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Lab leak hypothesizing

I’m a college dropout. Not a scientist. Let alone a biologist or epidemiologist or whatever other ologist I would like to include in a fantasy panel to help me reconcile my interpretations of the news with what their expertise, regardless of their preferences, might inform.

I’ve been aware of the credible strains of the “Lab Leak Hypothesis” from near the beginning, which now have fairly widespread recognition. (And all the words mean something, right? Hypothesis == something to be proved or disproved.)

What I feel like is missing is a middle ground in what otherwise seems like a dichotomy. Either its from the wild or it was “created” (modified/magnified) in a lab and got out. It seems like the middle ground is, for a lab that might be collecting samples to then study (and perhaps modify, say through alleged “gain of function” explorations, etc.), that a yet to be modified strain of something collected might leak, if a leak is a possibility.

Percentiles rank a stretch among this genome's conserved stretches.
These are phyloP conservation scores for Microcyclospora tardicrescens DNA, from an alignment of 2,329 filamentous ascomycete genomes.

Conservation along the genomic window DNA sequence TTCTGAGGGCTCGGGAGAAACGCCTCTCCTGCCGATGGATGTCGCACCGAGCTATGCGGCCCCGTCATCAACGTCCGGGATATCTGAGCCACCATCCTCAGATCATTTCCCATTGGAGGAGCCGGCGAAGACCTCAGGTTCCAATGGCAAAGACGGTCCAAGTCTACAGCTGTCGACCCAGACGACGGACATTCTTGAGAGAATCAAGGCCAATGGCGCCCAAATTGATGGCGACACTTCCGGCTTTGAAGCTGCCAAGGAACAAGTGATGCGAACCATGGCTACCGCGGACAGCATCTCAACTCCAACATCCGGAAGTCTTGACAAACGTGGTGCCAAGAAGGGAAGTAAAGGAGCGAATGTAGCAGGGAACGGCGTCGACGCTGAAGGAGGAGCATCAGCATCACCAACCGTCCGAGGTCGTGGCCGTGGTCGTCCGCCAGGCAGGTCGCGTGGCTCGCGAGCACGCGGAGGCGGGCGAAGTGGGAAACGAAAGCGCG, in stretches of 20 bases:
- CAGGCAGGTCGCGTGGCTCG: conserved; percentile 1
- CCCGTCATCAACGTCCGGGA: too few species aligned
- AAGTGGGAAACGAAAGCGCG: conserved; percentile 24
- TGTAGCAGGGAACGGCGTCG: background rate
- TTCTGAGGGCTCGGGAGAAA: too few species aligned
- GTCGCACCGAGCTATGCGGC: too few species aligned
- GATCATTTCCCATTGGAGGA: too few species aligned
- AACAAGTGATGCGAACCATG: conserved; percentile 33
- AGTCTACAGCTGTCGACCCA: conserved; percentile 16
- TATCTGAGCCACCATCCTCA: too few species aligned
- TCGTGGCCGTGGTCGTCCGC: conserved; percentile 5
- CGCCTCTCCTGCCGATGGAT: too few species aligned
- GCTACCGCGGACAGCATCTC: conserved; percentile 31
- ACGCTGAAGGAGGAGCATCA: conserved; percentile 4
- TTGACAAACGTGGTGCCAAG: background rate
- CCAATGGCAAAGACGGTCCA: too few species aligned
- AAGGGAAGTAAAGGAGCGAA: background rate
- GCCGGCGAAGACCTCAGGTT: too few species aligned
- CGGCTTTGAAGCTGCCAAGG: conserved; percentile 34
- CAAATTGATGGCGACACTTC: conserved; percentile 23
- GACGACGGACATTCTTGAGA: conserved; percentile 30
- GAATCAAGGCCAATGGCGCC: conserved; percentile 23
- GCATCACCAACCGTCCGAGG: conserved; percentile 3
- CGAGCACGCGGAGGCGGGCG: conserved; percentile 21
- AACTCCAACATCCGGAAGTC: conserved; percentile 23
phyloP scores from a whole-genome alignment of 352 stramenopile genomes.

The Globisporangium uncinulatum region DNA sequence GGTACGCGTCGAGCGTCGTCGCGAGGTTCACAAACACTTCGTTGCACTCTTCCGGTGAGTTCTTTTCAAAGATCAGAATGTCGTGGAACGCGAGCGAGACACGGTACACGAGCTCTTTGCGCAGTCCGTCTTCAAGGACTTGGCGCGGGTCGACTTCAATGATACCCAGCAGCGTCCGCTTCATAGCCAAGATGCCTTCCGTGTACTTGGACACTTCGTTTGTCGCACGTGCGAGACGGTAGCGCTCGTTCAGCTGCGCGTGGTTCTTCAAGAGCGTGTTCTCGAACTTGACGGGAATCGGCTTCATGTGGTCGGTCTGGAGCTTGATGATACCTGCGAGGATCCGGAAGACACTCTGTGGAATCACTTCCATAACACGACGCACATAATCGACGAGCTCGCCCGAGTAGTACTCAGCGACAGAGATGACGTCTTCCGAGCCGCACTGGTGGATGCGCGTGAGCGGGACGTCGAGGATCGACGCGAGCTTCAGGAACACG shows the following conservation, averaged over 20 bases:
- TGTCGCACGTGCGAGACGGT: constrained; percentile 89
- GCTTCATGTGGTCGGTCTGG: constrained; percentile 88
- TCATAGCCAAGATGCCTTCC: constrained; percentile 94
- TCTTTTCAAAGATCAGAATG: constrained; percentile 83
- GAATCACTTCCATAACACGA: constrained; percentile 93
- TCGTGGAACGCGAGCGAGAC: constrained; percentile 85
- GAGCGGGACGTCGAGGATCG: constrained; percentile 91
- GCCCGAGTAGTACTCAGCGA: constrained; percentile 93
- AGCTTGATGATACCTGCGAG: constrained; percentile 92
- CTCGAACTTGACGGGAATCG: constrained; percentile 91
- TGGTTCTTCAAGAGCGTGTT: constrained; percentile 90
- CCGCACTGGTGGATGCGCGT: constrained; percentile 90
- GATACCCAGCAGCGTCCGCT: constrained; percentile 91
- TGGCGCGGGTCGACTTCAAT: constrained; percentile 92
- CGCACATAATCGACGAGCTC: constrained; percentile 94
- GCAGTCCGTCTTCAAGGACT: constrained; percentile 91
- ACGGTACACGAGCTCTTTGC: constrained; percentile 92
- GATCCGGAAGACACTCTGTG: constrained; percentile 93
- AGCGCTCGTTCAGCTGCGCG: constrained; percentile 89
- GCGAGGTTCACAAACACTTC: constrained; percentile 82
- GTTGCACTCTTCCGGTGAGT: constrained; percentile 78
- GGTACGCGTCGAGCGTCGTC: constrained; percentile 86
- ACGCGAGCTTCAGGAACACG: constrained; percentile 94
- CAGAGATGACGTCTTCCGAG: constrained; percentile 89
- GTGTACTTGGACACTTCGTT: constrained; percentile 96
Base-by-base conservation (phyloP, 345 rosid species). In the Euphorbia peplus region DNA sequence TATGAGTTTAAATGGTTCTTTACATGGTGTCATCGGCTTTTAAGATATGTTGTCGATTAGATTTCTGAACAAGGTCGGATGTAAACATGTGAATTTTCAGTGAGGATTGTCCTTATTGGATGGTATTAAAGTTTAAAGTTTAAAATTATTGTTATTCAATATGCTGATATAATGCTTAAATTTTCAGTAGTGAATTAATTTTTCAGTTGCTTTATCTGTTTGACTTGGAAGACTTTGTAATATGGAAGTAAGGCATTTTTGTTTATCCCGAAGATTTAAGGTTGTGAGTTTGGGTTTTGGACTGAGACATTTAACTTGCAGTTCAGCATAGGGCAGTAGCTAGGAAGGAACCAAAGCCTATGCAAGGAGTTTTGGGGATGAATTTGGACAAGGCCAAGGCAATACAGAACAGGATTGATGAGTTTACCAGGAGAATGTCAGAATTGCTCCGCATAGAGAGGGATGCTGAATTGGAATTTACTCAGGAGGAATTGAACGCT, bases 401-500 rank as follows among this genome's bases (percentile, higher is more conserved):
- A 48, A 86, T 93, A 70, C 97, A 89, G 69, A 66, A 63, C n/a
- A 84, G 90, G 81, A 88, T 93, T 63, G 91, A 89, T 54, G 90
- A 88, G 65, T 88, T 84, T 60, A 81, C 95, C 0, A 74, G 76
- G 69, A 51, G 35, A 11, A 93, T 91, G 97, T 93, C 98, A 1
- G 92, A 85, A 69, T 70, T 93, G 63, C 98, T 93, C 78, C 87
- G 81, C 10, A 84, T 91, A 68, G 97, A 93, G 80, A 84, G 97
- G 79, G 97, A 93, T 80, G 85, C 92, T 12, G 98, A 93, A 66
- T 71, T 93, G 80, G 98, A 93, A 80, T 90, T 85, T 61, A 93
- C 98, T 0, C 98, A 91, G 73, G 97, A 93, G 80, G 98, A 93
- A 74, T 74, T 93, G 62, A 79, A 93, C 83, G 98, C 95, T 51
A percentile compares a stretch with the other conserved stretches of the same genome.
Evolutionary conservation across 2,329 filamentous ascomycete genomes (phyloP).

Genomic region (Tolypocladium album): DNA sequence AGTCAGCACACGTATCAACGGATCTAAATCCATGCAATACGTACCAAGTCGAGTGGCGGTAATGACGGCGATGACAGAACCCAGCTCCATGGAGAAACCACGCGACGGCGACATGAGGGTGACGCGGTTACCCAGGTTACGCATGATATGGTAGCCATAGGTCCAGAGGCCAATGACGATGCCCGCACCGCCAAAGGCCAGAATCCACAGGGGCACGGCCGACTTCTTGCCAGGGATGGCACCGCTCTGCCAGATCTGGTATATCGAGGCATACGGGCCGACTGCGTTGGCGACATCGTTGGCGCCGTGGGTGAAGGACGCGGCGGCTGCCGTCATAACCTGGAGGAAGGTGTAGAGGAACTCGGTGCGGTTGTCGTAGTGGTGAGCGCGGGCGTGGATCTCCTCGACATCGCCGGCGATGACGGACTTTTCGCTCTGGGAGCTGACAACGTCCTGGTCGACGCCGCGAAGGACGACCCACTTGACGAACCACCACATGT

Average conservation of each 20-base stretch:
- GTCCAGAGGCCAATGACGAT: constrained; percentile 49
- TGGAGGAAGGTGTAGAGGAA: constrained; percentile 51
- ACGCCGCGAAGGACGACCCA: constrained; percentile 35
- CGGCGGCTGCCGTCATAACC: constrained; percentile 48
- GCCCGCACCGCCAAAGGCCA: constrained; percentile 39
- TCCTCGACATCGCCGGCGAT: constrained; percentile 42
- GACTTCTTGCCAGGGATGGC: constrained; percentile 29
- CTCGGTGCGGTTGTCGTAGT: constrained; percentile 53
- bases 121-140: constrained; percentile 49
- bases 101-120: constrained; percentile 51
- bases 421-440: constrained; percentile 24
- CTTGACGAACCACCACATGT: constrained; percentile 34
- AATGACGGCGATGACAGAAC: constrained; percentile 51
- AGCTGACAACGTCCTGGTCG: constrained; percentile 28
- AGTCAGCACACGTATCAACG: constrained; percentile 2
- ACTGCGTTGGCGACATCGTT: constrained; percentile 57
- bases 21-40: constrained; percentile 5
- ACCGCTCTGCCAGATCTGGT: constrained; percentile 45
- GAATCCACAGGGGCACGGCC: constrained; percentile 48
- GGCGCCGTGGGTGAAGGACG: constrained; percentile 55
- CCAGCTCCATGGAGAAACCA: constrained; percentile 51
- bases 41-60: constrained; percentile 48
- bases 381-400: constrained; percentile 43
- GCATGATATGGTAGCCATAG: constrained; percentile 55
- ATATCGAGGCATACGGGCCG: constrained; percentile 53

And then it would have no markers of its own that would necessarily indicate human intervention. Right?

The folks who dismissed a lab leak given their belief in the ostensibly far lower odds (but now widely recognized as yet to be actually precluded odds), always, I think, seemed to really speak to their judgement in natural origins of the SARS-CoV-2. But that wouldn’t preclude the scenario above.

I am not even sure this is an original critique. I might have picked this up somewhere and my brain is spitting it out because it hasn’t seen it incorporated clearly into the new reporting that legitimizes the broader theory as still being a possibility.